Virtual environments: intriguing territories to explore or dangerous lands to stay away from?
Choreographer Joshua Rutter doesn't believe it's as simple as that.
"Virtual environments enable a type of play and experience not accessible in 'real life'," he says. "It's not a matter of being for or against them; they simply exist and contribute to the complexity of our worlds."
The internet, and the virtual worlds it offers access to, are the inspiration for Rutter's Tomorrow After All. He describes it as an "intuitive and metaphorical attempt" to take the "wild strangeness of our times" on to the stage.
"The stage becomes a 'simulation space' for the experimental mapping of interactions between entities; be they characters, fragments of culture, or behavioural tendencies," he explains. "There are very few proscribed movements in the piece, but many tasks the dancers are busy with. They have to pay close attention to their bodies at all times, listening for sensations and being led by feelings."
Tomorrow After All features in Transfer, a double bill comprised of two new contemporary dance works produced by Footnote New Zealand Dance. Footnote has brought home Jeremy Nelson, associate arts professor at the Dance Department of New York's Tisch School of the Arts, and Rutter, who's spent two years in Berlin doing his Masters in Solo Dance Authorship, to make the works with local dancers.
While Tomorrow After All explores virtual worlds, Nelson's Bridges and Doors is inspired by local architecture and looks at uniformity and individuality. "A lot goes on between four walls and we carry a lot in our bones: life, intention, experience," says Nelson. "Both have structure. Support comes from that structure, but both bodies have very rich internal lives."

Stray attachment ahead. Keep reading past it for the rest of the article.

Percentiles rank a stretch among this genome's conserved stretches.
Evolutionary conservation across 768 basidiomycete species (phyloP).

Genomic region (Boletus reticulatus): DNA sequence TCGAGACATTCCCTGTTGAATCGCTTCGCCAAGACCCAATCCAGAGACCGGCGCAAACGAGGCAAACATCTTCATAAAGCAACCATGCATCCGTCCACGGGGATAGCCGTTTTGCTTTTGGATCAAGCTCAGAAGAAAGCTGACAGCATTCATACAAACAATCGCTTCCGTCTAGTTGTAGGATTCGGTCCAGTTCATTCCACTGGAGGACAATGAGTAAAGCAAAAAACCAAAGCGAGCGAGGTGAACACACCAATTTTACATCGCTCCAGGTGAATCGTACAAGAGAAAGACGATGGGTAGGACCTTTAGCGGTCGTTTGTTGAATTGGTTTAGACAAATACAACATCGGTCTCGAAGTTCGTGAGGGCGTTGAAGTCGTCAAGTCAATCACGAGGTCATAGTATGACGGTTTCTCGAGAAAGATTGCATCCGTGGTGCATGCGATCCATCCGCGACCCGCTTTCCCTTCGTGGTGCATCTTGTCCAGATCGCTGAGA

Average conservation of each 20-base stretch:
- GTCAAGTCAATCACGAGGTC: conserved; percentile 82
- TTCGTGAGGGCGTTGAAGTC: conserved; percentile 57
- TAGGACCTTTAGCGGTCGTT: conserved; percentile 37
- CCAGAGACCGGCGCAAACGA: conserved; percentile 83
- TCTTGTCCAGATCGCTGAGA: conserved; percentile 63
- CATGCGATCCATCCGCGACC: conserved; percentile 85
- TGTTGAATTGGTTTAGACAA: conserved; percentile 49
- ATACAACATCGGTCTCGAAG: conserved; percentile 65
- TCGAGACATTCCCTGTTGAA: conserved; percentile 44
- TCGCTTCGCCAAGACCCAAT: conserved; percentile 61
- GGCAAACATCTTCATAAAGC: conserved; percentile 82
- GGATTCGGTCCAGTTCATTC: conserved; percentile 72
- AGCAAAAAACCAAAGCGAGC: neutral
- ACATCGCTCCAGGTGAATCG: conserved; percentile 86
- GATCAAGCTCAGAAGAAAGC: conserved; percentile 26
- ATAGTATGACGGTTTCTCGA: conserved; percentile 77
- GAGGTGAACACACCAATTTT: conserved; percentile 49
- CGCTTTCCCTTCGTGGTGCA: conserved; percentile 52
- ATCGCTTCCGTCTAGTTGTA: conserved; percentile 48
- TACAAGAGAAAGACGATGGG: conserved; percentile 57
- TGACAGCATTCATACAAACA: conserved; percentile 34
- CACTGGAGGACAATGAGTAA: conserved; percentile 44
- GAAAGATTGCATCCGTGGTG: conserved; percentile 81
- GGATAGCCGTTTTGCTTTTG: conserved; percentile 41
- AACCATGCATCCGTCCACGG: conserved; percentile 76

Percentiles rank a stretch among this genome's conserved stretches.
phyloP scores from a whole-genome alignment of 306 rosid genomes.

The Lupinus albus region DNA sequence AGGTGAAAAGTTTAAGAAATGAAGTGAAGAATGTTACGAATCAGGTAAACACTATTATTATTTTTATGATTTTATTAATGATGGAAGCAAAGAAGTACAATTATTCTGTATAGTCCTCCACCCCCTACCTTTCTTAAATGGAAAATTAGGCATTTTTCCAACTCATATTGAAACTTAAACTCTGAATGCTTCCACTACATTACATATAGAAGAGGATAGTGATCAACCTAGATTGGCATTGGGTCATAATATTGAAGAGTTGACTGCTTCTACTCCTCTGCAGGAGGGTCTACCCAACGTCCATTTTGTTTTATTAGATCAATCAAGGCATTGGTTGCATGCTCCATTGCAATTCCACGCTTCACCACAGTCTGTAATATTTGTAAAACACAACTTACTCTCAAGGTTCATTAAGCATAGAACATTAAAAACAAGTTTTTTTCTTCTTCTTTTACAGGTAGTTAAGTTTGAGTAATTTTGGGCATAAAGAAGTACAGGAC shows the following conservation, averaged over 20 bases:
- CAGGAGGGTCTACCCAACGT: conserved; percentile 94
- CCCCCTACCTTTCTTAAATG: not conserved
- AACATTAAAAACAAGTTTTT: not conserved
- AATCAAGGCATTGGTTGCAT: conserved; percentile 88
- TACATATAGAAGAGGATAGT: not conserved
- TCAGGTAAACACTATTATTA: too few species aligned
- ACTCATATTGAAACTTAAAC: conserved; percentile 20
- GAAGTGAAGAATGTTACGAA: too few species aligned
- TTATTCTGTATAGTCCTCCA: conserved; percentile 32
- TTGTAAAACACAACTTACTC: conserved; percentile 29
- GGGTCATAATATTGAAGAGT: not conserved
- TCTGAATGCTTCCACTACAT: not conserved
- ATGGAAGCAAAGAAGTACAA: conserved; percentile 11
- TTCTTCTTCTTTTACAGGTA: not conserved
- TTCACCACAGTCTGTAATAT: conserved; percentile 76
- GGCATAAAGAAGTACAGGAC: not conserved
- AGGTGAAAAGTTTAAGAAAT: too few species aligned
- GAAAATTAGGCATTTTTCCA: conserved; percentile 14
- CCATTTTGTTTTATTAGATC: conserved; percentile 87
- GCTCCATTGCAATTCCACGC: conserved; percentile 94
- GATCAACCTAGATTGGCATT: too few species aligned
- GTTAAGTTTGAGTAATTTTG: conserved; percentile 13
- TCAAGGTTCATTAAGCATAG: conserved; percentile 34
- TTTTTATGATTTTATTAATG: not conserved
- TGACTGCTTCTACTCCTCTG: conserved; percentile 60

Although he's spent 40 years living away from NZ, he remembers part of his childhood living here in a state house with a distinct style and history. His cousin-in-law, Ben Schrader, is an NZ historian who wrote the book We Call it Home: A History of State Housing in New Zealand and that, too, was an influence.
Disparate as their ideas and influences may be, Rutter and Nelson say coming home is a chance to reconnect with friends and family, but also to reflect on how this land and its people impact on the way they make dance pieces.
Nelson says the best thing about coming from NZ is our strong physical culture, meaning people grow up with a real sense of "space and daring physicality".
"Also New Zealand is a country that has a strong cultural heritage," he says. "The strength of the Maori and Pacific culture gives us something really unique and I am very aware of this influence in my background."
The distance to other places and limited access to large audiences, extensive touring networks and diverse venues and programmes, are regarded as challenges but, despite these, both say there are New Zealand dancers working successfully and making an impact in Europe.
"I've found it really stimulating being exposed to a new milieu of artists and cultural structures," says Rutter.
Nelson says there are, naturally, various ways of looking at the idea of overseas experience. Though exposure to different cultures and exchange is a good thing, particularly as dance is a global art form, staying in one place and consolidating what you have learnt can also be valuable. "Flow of ideas and perspectives is really important to the development of any art form."
That's a view shared by Footnote general manager Richard Aindow, who says bringing "exceptional" artists back to create new work always enriches the local dance landscape.
"The Footnote dancers get to work with, and be inspired by, these singular voices, and audiences have the chance to view work crafted and presented by New Zealanders who have been making their mark on the world without having to travel overseas to experience it."
What: Transfer, Footnote New Zealand Dance
Where and when: Q Loft, Wednesday-Friday.